Paoletti: Bruins-Flyers was a passion-less play

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Paoletti: Bruins-Flyers was a passion-less play

By Mary Paoletti
CSNNE.com

BOSTON -- It was an unusually warm December day when the Flyers were in Boston.

Temperatureswere reported around 50 degrees and fans rolled into the TD Gardendressed in light layers; Black and Gold hoodies or hockey sweaters andscarves. Funny thing, though; the crowd wasn't heated. Not in temperament.

Therewas nothing unruly about Saturday night's spectators. Some forecastedpiano-string tension before meeting Philadelphia again. Those hatedFlyers. The team that made the Boston Bruins an answer to a triviaquestion.

"What club became the third team in NHL history to lose a playoffs series after winning the first three games?"

Yeah. That question.

MaybeBruins fans don't play trivia. Maybe they're content to go out withfriends, drink some beer and hope for -- but not need -- a win. Thatwas the vibe floating around as folks found their seats. A smatteringof boos were tossed toward the ice when the Flyers starters wereannounced during warm-ups. But it was nothing more than what Montrealreceived in November.

Boston's marketing department made aclever play. Minutes before puck dropped a montage rolled. "What aWeek!" the jumbotron declared. The slides showed a hell of a NewEngland sports recap: the Patriots beat the Jets, the Bruins beat theSabes, the Celtics beat the Nuggets, the Bruins and Celtics win againon the same night, the Red Sox sign Carl Crawford. "And it's notover . . . " the screen promised.

Was no one revved up enough about the damn Flyers?

Atleast the trick worked. The fans were properly roused by the week thatwas and broke into a chant just 30 seconds into the game "LET'S GOBRUINS! LET'S GO BRUINS! LET'S GO BRUINS!" And the rally cry wasrewarded with an early shot on Philadelphia's goal.

But as theB's quieted down so too did the arena. Instead of faces set with fiercedetermination, each section was littered with discontent.

There was that moment, though, during the second period . . .

TheBruins are down, 1-0. Braydon Coburn sends the puck from his Flyerszone down a long diagonal towards Boston's end. Andrew Ference and AdamMcQuaid race Philly winger Jody Shelley to the puck on the icing call.Ference moves to play the puck. McQuaid pulls up in a defenselessposition. Shelley is right behind him. Shelley throws his 230 poundsinto a thunderous hit on McQuaid, shoving him into the boards. McQuaidis down. He's not moving.

Fans rose in the wave ofindignation. A "FLYERS SUCK" chant rained down from the balcony andswelled to a deafening roar. A lusty chorus of boos met theannouncement of Shelley's five-minute major for boarding and gamemisconduct penalty and it felt like things would finally turn around.

It was only a moment. The power play proved fruitless and the mob grew restless.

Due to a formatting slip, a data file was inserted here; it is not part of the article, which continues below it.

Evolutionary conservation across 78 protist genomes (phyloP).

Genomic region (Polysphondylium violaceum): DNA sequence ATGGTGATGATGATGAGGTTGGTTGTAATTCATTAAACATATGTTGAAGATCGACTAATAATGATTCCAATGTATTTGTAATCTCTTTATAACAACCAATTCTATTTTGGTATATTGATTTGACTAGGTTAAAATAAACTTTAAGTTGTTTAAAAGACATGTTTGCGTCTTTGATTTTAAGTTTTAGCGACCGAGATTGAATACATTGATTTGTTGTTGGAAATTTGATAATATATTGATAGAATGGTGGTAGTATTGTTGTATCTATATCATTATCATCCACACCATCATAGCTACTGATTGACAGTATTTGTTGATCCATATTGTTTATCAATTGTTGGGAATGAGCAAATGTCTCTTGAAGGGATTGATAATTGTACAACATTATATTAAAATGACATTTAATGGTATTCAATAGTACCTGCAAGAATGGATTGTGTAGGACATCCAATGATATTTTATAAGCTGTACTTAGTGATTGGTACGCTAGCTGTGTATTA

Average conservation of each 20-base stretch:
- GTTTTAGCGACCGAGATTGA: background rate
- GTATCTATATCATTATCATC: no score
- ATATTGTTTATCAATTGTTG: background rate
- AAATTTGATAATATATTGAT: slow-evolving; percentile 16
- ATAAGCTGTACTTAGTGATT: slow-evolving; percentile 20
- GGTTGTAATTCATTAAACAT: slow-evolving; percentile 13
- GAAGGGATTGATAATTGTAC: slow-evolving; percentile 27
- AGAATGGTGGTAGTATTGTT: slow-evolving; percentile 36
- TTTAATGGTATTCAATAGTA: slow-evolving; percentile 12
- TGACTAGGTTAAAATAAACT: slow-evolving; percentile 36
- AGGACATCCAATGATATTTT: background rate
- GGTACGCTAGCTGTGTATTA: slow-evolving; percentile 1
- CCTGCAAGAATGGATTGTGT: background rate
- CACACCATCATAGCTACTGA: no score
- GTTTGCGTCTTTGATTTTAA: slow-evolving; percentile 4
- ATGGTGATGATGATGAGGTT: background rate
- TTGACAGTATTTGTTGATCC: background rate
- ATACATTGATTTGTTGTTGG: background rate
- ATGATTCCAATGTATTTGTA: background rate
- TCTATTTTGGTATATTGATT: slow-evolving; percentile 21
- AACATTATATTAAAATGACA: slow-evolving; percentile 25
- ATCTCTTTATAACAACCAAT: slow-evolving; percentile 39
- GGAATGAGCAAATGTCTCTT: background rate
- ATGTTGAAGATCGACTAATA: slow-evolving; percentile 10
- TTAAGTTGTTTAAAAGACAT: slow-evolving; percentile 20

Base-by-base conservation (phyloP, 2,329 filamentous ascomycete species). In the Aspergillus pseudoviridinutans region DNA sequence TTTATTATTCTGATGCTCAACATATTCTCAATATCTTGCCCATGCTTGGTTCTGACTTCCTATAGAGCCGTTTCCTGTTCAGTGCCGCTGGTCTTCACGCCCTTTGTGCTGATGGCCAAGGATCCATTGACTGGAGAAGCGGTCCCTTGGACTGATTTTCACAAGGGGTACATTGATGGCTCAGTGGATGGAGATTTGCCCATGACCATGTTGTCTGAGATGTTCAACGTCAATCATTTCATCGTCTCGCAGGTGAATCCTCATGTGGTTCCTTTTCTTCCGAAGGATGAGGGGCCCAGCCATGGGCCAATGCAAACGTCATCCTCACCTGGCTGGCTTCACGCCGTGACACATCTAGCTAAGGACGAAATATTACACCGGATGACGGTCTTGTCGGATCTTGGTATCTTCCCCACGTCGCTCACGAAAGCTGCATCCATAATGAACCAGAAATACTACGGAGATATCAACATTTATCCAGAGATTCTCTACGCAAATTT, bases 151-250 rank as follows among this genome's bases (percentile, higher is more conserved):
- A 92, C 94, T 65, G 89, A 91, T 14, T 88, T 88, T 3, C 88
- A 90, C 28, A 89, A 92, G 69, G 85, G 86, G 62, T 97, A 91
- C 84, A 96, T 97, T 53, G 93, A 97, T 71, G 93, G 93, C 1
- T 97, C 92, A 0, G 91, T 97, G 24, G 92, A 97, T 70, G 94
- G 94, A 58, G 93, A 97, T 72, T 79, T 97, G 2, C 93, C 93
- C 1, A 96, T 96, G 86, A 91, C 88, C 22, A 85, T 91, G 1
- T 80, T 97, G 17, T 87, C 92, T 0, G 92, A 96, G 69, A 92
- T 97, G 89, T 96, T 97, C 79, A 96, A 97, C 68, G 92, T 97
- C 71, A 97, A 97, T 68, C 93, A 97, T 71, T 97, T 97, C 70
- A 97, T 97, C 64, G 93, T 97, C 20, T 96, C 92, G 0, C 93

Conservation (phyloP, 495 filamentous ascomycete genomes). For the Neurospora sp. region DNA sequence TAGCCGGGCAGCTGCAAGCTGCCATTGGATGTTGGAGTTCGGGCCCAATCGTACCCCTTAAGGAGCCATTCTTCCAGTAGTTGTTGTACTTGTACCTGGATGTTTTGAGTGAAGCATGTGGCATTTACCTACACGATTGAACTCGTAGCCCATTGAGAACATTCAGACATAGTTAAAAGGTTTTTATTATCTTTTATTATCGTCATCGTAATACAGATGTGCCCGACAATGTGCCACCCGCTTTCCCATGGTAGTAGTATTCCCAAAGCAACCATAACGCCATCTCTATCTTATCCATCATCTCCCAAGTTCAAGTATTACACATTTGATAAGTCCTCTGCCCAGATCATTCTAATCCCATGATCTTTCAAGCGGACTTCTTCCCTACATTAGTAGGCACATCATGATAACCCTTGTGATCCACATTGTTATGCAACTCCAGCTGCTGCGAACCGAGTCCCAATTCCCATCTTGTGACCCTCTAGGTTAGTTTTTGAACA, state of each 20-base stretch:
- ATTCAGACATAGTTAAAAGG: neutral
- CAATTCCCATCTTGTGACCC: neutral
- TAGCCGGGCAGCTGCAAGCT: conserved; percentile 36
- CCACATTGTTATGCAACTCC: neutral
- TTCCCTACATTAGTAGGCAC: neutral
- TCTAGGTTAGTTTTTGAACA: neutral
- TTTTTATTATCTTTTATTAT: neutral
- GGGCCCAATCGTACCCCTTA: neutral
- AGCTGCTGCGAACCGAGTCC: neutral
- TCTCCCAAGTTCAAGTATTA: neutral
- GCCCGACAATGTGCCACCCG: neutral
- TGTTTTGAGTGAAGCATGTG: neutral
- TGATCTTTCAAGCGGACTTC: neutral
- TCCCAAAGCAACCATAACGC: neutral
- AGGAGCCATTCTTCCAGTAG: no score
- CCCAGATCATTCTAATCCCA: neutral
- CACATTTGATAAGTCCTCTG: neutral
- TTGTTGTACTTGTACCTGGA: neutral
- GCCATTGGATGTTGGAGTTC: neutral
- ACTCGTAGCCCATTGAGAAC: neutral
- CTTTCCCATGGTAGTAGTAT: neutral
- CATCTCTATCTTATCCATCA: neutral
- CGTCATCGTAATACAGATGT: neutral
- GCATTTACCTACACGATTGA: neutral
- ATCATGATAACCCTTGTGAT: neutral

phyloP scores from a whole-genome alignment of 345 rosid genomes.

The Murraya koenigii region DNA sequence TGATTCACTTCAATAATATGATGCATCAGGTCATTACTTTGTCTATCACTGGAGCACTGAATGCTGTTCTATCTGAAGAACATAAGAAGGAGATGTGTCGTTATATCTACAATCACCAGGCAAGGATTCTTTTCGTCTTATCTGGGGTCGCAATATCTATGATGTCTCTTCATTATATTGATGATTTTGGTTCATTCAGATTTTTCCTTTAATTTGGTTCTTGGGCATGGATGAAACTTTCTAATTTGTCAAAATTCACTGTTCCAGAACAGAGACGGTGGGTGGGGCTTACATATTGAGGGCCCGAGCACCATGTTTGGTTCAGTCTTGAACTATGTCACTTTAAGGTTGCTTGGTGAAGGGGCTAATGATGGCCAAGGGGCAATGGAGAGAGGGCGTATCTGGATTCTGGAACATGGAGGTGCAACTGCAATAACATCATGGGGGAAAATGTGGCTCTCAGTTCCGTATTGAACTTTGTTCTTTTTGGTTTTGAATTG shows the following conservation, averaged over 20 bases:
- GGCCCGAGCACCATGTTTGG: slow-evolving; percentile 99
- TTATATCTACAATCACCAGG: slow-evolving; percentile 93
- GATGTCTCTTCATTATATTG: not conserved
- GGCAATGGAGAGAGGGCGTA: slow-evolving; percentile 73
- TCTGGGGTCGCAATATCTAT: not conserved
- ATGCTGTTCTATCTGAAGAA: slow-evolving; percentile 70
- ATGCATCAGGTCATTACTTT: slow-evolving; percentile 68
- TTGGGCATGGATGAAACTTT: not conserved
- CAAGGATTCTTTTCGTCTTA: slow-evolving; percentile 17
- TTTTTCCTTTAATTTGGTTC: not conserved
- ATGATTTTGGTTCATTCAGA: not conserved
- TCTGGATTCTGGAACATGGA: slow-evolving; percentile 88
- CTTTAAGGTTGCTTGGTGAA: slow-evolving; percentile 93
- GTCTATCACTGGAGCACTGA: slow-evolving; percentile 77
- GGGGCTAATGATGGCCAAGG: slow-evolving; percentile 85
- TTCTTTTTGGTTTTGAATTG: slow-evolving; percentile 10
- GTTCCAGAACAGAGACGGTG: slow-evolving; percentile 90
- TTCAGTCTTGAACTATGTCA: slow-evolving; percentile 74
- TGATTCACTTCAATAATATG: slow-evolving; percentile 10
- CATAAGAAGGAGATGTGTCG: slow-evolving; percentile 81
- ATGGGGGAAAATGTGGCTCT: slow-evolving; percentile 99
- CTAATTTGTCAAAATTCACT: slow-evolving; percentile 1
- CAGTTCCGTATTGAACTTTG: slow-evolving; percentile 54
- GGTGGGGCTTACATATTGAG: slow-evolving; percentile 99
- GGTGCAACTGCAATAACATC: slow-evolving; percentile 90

Where was the energy? Where was the excitement?

Oneguy seemed worthy of emotion: Tim Thomas. It was the goalie's night. Itis his season. Thomas stopped 31 shots in Boston's 2-1 overtime loss onSaturday night but that burden doesn't rest on his shoulders. Nor doesthe crowd's frustration. His effort was a combination of body and willas he made save after save, each more inconceivable than the last, andthe fans loved him for it.

Their passion reflected the play. Youwonder why that rink wasn't rocking with full-tilt Philly hatred? TheBruins aren't playing complete hockey games right now. Maybe fansaren't compelled to stand and cheer for 60 minutes when the team isn'tgiving a 60-minute effort. It's hard to say.

But then again, as the sell-out crowd of 17, 565 filtered out into the cold night air, they weren't saying much.

Mary Paoletti can be reached at mpaoletti@comcastsportsnet.com. Follow Mary on Twitter at http:twitter.comMary_Paoletti

Reports: Blues trade Kevin Shattenkirk to Capitals

Reports: Blues trade Kevin Shattenkirk to Capitals

The Kevin Shattenkirk-to-Bruins rumblings are done for the remainder of the season.

Jeremy Rutherford of the St. Louis Dispatch is reporting that the Blues have traded defenseman Kevin Shattenkirk to the Washington Capitals.

According to TSN’s Pierre LeBrun, the “main parts” the Blues will receive in the deal are 2017 first-rounder, a second-rounder in 2018 and Zach Sanford 

More to come. . . 

Haggerty: Mark it down -- the Bruins WILL make the playoffs

Haggerty: Mark it down -- the Bruins WILL make the playoffs

The Bruins are going to snap their two-year drought and get into the Stanley Cup playoffs this spring. 

Sure, it’s going to be a tight race. And it'll come down to the last few games, befitting a team that's lived on the Atlantic Division bubble over the last three years. But in the seven games under interim coach Bruce Cassidy, the Bruins have shown they have the goods to get into the postseason. There's every reason to believe they’ll sustain their winning ways over the final two months of the regular season.